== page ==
Born at Mount Tammany, near Williamsport, Maryland, Findlay was privately tutored, pursued classical studies, and graduated from Princeton College in 1858. He served as member of the Maryland House of Delegates in 1861 and 1862. He studied law, was admitted to the bar, and commenced practice in Baltimore, Maryland, in 1869. He served as collector of internal revenue for the third district of Maryland at Baltimore in 1865 and 1866, and was appointed city solicitor for Baltimore in 1876 and served two years. He was orator for Maryland on "Maryland Day" at the United States Centennial Exhibition of 1876.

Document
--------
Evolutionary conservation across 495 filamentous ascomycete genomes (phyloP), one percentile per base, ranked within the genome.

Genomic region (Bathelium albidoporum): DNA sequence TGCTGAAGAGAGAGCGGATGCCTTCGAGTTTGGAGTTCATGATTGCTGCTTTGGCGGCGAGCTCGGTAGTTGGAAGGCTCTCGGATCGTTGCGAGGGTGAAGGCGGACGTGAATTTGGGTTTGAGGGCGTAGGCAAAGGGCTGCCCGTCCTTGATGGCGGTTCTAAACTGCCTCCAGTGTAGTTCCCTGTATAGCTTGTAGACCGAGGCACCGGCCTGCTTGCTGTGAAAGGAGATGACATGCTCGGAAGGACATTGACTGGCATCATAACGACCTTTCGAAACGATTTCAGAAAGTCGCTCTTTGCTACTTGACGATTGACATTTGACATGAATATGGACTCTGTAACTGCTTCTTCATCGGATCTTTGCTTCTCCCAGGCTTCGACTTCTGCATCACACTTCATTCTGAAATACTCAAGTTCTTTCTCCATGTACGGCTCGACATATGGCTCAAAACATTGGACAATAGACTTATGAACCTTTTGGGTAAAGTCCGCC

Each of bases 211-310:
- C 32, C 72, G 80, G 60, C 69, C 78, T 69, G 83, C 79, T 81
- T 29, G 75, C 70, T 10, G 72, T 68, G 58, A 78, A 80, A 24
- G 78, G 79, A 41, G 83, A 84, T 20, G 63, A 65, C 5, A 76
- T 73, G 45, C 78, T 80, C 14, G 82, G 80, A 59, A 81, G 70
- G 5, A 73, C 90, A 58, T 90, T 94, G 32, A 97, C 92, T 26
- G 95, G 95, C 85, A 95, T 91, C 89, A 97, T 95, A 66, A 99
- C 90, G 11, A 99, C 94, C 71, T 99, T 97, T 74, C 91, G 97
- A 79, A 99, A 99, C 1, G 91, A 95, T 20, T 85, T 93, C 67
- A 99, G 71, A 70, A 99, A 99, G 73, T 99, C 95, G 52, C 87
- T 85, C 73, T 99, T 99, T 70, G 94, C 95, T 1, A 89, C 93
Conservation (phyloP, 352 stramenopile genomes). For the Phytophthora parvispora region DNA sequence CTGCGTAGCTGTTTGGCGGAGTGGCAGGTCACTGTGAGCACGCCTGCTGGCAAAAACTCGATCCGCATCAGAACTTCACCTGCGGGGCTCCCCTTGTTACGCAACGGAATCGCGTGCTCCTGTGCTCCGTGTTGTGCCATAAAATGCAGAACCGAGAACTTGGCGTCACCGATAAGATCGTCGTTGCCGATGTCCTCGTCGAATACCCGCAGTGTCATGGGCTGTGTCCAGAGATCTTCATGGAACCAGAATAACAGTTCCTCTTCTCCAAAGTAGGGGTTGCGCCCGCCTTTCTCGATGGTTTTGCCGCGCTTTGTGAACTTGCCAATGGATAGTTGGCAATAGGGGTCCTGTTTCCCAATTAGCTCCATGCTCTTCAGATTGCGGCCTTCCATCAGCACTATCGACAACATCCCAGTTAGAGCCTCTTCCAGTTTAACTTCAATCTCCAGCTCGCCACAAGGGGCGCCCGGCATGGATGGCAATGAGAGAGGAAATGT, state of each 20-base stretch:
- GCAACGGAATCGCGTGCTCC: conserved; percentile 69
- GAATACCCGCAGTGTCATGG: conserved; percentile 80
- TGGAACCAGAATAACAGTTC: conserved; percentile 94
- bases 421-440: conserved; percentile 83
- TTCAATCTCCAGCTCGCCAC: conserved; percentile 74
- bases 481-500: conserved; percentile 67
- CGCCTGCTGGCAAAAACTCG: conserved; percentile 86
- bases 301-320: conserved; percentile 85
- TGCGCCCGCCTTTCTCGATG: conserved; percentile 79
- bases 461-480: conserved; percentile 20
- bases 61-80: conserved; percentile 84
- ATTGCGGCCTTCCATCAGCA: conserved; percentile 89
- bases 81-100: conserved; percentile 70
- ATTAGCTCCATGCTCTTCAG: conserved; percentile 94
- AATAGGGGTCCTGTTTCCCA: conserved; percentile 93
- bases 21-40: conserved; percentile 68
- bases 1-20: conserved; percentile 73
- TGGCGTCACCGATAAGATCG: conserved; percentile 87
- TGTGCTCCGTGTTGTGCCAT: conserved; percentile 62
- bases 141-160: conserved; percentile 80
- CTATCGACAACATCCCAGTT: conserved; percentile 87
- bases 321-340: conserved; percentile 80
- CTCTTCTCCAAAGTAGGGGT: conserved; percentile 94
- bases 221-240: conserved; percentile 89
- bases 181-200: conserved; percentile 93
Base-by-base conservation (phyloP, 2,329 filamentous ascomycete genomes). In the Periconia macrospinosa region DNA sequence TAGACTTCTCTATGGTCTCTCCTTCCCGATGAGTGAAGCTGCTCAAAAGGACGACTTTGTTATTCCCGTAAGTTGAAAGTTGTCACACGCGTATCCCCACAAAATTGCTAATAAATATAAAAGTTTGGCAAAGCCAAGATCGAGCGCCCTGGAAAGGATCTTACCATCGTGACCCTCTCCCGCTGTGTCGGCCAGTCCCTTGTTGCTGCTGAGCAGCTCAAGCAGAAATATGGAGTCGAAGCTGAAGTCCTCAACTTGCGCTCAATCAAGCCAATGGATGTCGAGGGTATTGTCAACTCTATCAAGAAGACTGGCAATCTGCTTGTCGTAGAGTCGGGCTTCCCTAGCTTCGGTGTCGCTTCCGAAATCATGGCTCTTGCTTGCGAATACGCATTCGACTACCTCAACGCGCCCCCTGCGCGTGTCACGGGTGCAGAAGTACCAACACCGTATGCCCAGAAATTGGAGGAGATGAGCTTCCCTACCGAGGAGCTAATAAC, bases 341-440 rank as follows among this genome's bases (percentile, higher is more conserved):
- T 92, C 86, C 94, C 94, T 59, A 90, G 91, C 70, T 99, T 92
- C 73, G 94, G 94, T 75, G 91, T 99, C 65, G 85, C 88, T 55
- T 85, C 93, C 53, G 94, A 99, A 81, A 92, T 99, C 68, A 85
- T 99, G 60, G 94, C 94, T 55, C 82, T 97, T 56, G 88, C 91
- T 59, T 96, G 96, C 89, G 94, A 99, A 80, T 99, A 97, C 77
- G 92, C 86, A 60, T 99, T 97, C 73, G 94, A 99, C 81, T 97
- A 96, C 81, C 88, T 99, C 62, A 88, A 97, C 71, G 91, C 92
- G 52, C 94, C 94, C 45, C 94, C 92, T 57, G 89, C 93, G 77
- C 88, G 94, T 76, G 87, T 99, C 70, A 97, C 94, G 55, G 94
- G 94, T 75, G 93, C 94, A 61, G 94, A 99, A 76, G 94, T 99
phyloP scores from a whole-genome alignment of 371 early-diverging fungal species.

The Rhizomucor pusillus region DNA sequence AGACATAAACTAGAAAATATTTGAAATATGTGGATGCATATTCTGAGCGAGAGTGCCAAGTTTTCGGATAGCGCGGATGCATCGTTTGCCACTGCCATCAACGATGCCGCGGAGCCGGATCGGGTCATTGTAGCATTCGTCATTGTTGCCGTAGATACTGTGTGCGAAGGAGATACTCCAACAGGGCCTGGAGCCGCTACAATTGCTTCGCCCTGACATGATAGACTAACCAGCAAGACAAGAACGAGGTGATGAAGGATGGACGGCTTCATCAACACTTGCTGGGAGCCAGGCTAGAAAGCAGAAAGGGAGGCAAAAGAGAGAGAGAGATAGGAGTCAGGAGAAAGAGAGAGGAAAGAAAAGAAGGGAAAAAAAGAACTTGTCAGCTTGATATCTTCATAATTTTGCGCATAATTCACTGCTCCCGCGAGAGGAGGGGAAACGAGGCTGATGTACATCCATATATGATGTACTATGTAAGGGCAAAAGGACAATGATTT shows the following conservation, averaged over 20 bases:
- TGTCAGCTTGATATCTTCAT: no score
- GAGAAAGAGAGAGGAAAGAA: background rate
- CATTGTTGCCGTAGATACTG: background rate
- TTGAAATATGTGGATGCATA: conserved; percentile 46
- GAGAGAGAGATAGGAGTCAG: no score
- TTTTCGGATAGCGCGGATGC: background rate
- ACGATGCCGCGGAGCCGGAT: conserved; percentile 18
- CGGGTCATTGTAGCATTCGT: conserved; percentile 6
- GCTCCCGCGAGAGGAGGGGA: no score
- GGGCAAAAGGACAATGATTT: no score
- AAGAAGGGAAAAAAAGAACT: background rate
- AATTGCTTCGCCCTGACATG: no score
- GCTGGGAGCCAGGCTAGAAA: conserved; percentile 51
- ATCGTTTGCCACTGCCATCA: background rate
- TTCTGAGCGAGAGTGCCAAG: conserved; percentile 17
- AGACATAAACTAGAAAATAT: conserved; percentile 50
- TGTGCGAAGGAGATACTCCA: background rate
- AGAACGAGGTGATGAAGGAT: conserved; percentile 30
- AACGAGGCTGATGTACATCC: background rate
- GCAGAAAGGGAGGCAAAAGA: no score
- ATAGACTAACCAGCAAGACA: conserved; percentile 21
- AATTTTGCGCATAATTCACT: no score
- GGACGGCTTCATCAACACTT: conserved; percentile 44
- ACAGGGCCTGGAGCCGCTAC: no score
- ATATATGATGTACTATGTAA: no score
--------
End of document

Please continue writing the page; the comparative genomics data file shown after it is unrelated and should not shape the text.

Findlay was elected as a Democrat to the Forty-eighth and Forty-ninth Congresses (March 4, 1883 - March 3, 1887). He resumed the practice of law, and was appointed a member of the Venezuelan Claims Commission in 1889, and nominated as arbitrator on the Chilean Claims Commission in 1893, but the Senate rejected the nomination. He died in Baltimore, Maryland, April 19, 1907, and was interred in Greenmount Cemetery.
Findlay was a nephew of U.S. Senator William Findlay's son John King Findlay.
Wilson, J. G.; Fiske, J., eds. (1900). . Appletons' Cyclopædia of American Biography. New York: D. Appleton. This article incorporates public domain material from the Biographical Directory of the United States Congress website http://bioguide.congress.gov.